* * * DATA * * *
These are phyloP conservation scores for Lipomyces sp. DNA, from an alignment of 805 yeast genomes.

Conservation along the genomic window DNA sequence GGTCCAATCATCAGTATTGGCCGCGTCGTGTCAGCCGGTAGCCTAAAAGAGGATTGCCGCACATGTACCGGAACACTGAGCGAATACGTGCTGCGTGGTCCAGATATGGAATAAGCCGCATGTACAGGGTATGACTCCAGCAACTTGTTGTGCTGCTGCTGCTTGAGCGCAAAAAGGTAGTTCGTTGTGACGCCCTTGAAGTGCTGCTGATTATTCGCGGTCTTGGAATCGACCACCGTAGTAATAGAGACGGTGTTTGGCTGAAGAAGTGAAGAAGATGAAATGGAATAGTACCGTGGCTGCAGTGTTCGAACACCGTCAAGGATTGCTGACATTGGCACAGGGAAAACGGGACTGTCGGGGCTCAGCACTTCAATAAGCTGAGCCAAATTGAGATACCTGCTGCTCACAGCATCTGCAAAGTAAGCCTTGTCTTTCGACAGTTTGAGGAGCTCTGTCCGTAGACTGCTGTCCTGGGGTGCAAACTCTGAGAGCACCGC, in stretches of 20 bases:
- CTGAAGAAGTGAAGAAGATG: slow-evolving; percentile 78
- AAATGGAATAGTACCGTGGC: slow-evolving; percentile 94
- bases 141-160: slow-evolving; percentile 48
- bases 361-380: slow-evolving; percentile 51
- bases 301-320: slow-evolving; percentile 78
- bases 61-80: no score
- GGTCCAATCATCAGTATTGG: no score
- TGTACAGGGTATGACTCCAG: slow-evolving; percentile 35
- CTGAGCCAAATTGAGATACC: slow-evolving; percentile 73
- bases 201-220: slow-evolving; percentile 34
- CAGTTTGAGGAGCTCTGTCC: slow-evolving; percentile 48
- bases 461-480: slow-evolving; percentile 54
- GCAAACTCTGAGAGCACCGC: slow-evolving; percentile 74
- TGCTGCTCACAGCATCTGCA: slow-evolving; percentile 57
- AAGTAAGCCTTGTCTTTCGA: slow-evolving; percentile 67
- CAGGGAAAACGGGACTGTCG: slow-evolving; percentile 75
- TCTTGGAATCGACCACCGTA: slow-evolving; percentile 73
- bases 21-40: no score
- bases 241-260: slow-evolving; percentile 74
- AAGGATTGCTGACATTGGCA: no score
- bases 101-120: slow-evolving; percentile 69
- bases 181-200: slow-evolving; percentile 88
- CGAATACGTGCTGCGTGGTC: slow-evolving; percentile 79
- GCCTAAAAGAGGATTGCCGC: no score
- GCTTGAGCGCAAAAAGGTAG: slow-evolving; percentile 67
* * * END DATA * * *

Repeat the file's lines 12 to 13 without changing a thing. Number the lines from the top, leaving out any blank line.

- bases 201-220: slow-evolving; percentile 34
- CAGTTTGAGGAGCTCTGTCC: slow-evolving; percentile 48